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US Weekly Petroleum Status Report

The large fall in US commercial crude stocks was mostly due to a renewed rise in exports. Implied gasoline demand rose for a second consecutive week, but this failed to lift prices amid growing concerns over demand prospects. That said, we expect that risks to supply could still support prices later in the year.

17 August 2022

Pressure from rising Treasury yields likely to resume

This week the prices of most commodities got a boost as investors pared back expectations for rate hikes in the US, following lower than expected inflation data. That said, we still expect a further small rise in the US 10-year Treasury yield by the end of the year, which could put renewed downward pressure on the prices of commodities, and particularly gold, in the coming months. Supply disruption caused by the war in Ukraine seems to be easing, as grain ships have continued to leave Ukrainian ports. Meanwhile, there were renewed efforts to revive the 2015 Iran nuclear deal. While there are still hurdles, if a deal were agreed, we would expect a rapid rise in Iranian oil output, which would weigh on oil prices. Next week, we’ll be paying close attention to the latest activity and spending data from China on Monday. We expect that the data will show that the post-lockdown recovery lost steam in July, alongside a renewed deterioration in the property sector, which could weigh on industrial metals prices next week.

12 August 2022

Energy crisis hotting up

The biggest problem in Europe’s energy markets is the reduction in Russia’s gas exports. But extreme weather conditions are compounding the problem by making life difficult for nuclear, hydro and coal-fired power plants. Next week, we expect to learn that employment increased slightly in the second quarter. Drop-In: Europe under siege – The economic impact of Russia’s gas threat Thursday, 18th August 10:00 ET/15:00 BST. Register now.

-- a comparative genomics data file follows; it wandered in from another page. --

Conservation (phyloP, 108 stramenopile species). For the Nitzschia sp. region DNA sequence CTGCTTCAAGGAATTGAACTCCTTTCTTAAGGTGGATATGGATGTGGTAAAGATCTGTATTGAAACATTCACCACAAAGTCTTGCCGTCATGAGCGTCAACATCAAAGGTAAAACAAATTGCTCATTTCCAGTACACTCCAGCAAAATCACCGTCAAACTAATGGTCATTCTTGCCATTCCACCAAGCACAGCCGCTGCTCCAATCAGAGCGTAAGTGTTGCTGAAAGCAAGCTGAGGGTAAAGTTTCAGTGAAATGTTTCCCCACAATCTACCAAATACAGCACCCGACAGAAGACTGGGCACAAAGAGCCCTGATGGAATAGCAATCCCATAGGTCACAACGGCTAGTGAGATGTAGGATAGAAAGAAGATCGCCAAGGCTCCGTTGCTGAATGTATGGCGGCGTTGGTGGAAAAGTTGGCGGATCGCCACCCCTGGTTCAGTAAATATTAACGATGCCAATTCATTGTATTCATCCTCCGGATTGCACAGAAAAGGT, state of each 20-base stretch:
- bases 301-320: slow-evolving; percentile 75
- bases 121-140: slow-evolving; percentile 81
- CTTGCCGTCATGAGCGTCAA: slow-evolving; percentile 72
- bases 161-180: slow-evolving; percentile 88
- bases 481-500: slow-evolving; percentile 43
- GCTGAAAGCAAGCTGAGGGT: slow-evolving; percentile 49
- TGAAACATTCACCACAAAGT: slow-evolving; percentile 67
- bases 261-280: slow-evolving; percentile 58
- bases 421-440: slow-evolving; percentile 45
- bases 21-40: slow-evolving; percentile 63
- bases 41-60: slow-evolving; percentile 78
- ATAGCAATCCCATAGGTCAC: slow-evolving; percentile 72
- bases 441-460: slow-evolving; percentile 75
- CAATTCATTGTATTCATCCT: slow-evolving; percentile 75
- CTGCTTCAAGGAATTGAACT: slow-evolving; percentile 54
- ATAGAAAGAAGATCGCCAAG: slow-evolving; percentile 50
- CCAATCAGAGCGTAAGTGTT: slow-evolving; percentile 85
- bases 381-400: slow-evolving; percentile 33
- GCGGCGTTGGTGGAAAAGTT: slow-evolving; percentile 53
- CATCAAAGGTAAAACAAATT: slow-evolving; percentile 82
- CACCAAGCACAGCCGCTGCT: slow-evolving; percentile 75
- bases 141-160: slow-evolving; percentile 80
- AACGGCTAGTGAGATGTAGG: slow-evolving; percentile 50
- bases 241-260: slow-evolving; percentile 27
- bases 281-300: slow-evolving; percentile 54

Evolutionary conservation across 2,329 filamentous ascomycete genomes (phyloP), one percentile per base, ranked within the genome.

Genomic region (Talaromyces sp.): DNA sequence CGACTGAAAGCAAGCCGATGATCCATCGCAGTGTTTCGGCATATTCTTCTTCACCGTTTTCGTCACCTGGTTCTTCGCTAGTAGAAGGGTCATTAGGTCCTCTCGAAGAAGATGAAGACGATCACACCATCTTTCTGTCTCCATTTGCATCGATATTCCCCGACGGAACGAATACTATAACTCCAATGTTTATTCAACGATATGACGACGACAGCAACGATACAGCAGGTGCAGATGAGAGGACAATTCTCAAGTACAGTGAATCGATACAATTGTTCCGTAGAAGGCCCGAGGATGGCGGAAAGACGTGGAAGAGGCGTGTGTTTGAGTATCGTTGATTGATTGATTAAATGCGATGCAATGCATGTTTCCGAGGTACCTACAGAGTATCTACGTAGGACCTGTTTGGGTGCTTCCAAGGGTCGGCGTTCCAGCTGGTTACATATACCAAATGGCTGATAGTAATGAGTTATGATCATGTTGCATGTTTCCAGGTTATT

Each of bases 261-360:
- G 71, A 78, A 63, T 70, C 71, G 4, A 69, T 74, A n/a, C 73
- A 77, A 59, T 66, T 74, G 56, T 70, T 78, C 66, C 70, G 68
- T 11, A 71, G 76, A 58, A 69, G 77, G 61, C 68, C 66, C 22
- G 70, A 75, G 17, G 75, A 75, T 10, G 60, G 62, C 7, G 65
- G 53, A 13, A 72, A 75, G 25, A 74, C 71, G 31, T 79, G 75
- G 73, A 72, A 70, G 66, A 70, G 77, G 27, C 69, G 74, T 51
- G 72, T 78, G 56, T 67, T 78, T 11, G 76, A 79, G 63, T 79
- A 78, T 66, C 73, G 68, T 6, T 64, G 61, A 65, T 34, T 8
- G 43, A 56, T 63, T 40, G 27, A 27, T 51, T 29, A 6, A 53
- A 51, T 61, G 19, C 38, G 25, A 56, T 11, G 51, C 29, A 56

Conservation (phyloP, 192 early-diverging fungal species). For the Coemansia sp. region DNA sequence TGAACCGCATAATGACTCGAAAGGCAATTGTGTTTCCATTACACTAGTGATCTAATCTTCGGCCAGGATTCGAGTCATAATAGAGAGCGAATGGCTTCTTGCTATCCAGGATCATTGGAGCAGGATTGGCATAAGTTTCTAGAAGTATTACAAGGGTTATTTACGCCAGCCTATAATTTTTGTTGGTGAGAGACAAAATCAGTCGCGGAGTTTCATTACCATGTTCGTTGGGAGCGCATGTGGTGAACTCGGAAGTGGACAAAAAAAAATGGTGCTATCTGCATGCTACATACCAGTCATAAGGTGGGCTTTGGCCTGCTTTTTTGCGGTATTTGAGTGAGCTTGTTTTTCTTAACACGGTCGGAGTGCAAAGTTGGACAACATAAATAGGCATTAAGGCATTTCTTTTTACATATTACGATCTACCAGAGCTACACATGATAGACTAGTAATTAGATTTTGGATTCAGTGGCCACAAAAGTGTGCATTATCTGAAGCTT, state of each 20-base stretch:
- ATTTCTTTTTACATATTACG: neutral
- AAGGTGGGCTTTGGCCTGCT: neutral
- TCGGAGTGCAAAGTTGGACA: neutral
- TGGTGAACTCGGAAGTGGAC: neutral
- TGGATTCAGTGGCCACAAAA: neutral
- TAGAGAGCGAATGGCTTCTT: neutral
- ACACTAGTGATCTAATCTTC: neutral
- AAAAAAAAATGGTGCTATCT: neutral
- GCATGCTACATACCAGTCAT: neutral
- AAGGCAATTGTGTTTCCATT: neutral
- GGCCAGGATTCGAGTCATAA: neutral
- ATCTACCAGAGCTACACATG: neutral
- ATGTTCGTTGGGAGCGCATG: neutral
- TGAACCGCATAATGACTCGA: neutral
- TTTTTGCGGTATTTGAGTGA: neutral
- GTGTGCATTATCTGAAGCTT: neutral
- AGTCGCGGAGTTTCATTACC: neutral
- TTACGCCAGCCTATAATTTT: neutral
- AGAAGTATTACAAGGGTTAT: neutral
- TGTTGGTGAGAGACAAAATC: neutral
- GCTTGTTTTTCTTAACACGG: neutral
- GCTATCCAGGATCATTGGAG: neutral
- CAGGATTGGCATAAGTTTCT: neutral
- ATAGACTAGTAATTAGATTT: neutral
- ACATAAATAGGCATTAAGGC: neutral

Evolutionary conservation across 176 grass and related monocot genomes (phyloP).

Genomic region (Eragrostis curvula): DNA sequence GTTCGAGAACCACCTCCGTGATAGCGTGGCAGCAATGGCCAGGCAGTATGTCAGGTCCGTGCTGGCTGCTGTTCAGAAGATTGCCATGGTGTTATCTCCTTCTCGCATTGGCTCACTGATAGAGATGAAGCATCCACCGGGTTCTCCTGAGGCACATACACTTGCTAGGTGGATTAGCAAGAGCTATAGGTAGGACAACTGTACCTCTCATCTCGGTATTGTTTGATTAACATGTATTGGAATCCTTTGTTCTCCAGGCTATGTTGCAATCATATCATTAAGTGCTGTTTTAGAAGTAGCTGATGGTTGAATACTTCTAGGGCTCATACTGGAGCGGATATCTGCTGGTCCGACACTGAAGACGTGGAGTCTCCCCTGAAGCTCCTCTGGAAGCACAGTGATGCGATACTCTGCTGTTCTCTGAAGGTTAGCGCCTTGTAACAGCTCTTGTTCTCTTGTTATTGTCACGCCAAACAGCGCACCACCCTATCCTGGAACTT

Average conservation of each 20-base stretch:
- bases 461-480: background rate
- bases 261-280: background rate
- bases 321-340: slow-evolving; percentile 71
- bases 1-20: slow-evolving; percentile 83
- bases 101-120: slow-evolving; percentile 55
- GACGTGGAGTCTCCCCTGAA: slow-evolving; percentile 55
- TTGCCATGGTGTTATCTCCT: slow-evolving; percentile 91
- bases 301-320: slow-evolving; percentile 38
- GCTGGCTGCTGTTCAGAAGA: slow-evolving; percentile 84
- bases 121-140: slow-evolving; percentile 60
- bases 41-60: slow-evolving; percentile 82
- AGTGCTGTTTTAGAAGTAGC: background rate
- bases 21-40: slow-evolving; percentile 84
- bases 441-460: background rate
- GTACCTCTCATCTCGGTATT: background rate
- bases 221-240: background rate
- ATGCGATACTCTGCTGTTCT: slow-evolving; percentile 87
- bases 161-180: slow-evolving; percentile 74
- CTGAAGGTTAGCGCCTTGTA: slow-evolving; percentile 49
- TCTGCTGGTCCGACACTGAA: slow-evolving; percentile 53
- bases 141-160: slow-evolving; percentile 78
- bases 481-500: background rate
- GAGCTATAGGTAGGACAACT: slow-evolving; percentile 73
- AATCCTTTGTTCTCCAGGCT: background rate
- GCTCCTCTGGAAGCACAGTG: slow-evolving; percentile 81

12 August 2022
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Norway faces its own energy crisis

While Norway is not directly in the firing line from the reduction in Russia’s gas exports, it has now got its own problems with low water levels in its hydro reservoirs. This may add a bit to Norway’s electricity inflation and restrict Norway’s electricity exports to continental Europe. That said we don’t think it will stop the Norges Bank from raising interest rates by 50bp at next week’s policy meeting. Drop-In: Europe under siege – The economic impact of Russia’s gas threat Thursday, 18th August 10:00 ET/15:00 BST. Register now.

OPEC Monthly Oil Market Report (Aug.)

OPEC’s monthly report for August showed that the group continues to produce significantly less than its quota and we expect this trend to continue in the coming months. OPEC is clearly worried about demand due to the economic slowdown, and that’s despite news of some gas-to-oil switching in power generation.

11 August 2022

Egypt: PIF steps up investment; CBE rate hike on the cards

Saudi Arabia’s Public Investment Fund has stepped up investments into Egypt this week that will help to ease external financing concerns. At the same time, electricity rationing will begin next week to free up more natural gas (which Egypt relies on for power) for export in an effort to narrow the large current account deficit. However, these measures will only provide a short-term reprieve and a weaker pound and steps to attract more direct investment will be key to putting the external position on a more sustainable footing. Meanwhile, rising inflation is likely to prompt the Central Bank of Egypt to resume its tightening cycle with a 50bp hike, to 11.75%, next Thursday.

US Weekly Petroleum Status Report

The rise in US crude stocks was in large part down to a drop in exports. More interesting was the jump in implied gasoline consumption, which probably reflects the recent fall in prices. This may not be sustainable if, as we think likely, Russia-related risks lead to higher crude prices later in the year.

Qatar’s LNG boost still a few years away

With Russia tightening its squeeze on supply of gas to Europe, governments are turning their attention to other major gas exporters such as Qatar to try to fill the gap. But Qatar’s gas sector is already operating close to capacity and, while the North Field expansion that comes online from 2025 will boost the country’s LNG capacity by over 60%, this wouldn’t be a panacea for Europe’s gas shortages. In view of the wider interest, we are also sending this MENA Update to clients of our Energy and Emerging Europe Services.

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